Updated: Dec 1
"Travel and change of place impart new vigor to the mind." Seneca
Many people I speak to say the same; “I’m afraid to go and travel because of my mental health problems.”
The fear of being in an unknown place, outside of our comfort zone [what if your mental illness becomes your comfort zone ], and the burden of a mental illness seems to most of us enough reason not to go out, explore & travel.
But are these fears valid? From my experience, I can say that without traveling, I would still be trapped in my world filled with mental illness.
WHY I STARTED WITH SOLO TRAVELING From the age of sixteen, I started to develop some serious mental illness problems. I was diagnosed early on with depression, anxiety, PTSD, and, later in life, Bipolar syndrome II. The labels never really did much for me [ ublabel yourself ]. I was feeling what I was feeling; I messed up, and even besides all of the medication, I knew I did not want to limit myself from doing what others were doing.
Although my lust for life was zero, I still wanted to discover new places. A slight hope for change. Hope to become more like me. A hope that it turned out to be the answer to my problems later in life. Most of my days, I would spend drinking, using drugs, or doing nothing until I discovered that solo traveling was a way to deal with my mental illness. I started to make solo trips around Europe at the age of seventeen.
The relief of being in another place, away from my environment, attached to my childhood trauma.
[ why do we hold on to trauma ] My mind was suddenly free, and I had room for new thoughts. I would feel reborn, even happy. Traveling made me different usually and forced me to go out and do things usually and going wouldn’t. I was making friends and going for walks and reading and reading books. I was discovering new places. It was like entering a new world with a new self. I developed new skills and started to feel confident and strong again.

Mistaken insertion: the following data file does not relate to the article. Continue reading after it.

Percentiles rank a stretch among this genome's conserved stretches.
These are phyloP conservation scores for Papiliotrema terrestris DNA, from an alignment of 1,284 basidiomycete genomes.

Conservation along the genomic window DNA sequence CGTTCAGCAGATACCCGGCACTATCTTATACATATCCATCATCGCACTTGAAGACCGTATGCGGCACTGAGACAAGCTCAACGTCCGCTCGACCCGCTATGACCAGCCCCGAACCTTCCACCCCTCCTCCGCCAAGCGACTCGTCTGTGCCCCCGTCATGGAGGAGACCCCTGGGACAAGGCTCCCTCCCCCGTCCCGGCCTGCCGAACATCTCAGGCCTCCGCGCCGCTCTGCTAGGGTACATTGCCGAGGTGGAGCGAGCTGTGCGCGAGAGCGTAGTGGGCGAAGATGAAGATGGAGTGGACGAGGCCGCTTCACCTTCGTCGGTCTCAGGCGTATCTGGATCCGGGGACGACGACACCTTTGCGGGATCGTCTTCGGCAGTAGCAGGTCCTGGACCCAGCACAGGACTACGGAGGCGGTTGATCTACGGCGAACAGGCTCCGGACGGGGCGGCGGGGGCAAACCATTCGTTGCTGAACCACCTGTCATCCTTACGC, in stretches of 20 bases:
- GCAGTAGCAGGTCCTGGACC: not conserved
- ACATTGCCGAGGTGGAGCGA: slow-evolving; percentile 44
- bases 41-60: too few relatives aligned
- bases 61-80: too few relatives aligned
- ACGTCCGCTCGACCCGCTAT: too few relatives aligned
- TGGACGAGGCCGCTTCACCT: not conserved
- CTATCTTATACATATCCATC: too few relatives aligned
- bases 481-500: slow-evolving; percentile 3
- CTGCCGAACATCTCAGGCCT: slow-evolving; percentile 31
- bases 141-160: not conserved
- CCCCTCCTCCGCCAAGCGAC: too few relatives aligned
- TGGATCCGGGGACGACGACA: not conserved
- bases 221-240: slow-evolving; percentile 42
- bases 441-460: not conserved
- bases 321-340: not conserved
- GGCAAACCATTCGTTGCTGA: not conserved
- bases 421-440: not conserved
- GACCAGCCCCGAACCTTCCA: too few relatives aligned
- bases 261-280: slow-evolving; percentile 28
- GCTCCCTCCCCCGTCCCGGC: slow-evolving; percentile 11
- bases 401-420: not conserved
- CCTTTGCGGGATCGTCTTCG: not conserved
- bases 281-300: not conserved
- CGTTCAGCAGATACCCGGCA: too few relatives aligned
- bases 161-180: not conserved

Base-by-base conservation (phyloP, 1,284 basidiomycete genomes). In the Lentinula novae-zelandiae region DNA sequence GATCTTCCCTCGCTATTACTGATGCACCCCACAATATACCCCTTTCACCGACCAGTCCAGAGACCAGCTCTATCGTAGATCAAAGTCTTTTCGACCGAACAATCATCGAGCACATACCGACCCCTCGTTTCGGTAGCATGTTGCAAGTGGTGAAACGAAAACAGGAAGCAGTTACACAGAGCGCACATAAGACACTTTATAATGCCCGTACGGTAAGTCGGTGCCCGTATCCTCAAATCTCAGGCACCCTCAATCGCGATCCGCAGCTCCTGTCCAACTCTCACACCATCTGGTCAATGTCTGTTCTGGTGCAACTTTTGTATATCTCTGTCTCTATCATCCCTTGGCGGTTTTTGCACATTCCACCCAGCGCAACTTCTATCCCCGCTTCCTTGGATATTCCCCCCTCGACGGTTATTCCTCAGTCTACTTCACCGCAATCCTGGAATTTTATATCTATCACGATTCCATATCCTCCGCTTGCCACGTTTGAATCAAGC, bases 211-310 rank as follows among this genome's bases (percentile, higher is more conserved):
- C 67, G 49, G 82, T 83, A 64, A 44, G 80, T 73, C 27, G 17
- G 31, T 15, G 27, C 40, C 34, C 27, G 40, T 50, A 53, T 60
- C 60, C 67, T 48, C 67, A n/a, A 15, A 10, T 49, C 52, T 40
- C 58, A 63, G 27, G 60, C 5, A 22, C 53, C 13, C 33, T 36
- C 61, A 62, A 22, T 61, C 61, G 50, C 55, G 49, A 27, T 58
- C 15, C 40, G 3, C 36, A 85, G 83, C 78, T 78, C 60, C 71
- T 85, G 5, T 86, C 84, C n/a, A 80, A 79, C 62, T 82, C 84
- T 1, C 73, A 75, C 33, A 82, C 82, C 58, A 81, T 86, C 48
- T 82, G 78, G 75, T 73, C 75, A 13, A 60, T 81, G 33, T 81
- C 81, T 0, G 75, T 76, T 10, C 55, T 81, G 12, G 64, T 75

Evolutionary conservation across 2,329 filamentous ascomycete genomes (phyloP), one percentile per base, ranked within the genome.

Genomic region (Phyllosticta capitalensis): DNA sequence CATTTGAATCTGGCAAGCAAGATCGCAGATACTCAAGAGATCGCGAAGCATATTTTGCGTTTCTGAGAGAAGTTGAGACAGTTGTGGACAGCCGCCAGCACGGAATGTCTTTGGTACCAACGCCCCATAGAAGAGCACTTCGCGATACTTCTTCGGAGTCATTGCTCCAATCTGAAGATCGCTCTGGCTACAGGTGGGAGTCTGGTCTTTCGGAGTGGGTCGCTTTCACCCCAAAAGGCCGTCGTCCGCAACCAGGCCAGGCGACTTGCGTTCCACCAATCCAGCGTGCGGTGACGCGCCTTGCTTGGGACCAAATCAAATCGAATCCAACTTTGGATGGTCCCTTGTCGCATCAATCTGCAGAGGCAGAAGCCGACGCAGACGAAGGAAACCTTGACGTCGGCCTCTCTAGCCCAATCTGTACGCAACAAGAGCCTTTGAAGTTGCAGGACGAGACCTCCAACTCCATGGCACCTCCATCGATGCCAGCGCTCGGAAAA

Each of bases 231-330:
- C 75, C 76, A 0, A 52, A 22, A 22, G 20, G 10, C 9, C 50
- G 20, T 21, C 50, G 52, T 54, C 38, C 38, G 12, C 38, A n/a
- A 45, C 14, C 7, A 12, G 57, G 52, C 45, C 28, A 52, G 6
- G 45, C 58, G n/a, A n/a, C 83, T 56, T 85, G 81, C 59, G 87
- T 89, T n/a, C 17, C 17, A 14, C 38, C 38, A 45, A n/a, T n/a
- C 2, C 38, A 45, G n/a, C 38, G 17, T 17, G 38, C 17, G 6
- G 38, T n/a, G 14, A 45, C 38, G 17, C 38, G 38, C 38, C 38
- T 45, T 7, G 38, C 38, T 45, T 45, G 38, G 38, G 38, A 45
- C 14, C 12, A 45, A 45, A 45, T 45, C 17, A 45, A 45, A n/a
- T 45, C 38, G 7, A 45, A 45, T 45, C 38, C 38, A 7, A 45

MY MIND WAS TRAPPED AGAIN Unfortunately, I didn’t understand what was truly happening inside my mind during those trips. So when the trips ended, I would fall back into the same mental prison when I arrived home. My mind was trapped again with all the emotions, feelings, and actions that came with it. Why did that happen? Why did I fall back as soon as I came back home again? [ you are not your mind ] The more I traveled, the more I realized that my environment was my problem and the thoughts and behavior I created around it. My environment, my trauma, is that to say, together with my mental illness, was my safety zone. The only life I ever knew. I created a vicious circle for myself that I was afraid to break away from. I kept my mental illness alive. [ why do we hold on to trauma ]
I decided that little trips had to make a place for bigger ones. I left my home country and started a journey to change my life. I lived and worked in many different countries for the next fifteen years—each with a new mission and goal. Although I still struggled with mental illness, slowly but surely, I started to shift around. Things changed when I began implementing some intensive self-development training of the mind.
Many years later, I can genuinely look back and think;, ‘if it weren’t for traveling, I would still be stuck in the same place, dwelling in my own created prison, thinking it was all due to my mental illness. The mind is super powerful. Don’t let it limit you from trying out ways that can work for you to become mentally stronger and healthy again. Ways that maybe go against the traditional treatment programs. Ways like traveling. It has to be said, though, that being safe is number one while traveling. We are all different. What works for me doesn’t have to work automatically for you. From my own experience, I can say that traveling can be a great tool to become mentally stronger and ultimately mentally healthy again.
Do you have a travel experience that has been helpful for your mental health? Let's talk about it in the comments below.